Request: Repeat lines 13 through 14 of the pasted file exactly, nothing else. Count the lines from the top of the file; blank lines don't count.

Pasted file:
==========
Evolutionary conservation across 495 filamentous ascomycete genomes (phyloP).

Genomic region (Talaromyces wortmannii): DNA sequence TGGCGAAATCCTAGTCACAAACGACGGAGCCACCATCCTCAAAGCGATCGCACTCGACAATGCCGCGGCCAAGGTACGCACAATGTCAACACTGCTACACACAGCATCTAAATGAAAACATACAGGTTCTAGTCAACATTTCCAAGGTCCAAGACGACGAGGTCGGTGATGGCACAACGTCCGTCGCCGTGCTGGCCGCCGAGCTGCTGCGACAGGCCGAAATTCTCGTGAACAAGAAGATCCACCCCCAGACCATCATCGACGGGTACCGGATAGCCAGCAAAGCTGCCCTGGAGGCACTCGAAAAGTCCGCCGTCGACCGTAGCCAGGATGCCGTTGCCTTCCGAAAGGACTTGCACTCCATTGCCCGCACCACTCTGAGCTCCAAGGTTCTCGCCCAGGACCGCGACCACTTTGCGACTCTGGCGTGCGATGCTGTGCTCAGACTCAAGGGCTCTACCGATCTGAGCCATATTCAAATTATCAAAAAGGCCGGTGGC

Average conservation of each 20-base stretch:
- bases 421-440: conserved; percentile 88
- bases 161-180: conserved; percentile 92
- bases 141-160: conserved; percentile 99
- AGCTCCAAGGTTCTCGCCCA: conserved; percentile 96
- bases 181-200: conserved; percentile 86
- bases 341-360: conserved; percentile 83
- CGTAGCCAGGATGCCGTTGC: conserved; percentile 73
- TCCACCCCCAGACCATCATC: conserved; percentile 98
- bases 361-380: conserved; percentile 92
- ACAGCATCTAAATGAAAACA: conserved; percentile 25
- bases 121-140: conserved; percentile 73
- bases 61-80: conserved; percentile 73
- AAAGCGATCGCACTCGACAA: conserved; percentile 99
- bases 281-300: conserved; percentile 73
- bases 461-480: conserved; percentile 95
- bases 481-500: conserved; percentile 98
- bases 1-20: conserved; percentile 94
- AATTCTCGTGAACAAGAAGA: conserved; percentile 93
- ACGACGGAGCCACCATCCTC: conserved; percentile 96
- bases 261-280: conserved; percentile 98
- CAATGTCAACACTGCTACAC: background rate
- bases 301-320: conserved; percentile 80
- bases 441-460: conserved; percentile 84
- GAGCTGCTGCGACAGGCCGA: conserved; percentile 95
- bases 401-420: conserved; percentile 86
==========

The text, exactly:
- ACAGCATCTAAATGAAAACA: conserved; percentile 25
- bases 121-140: conserved; percentile 73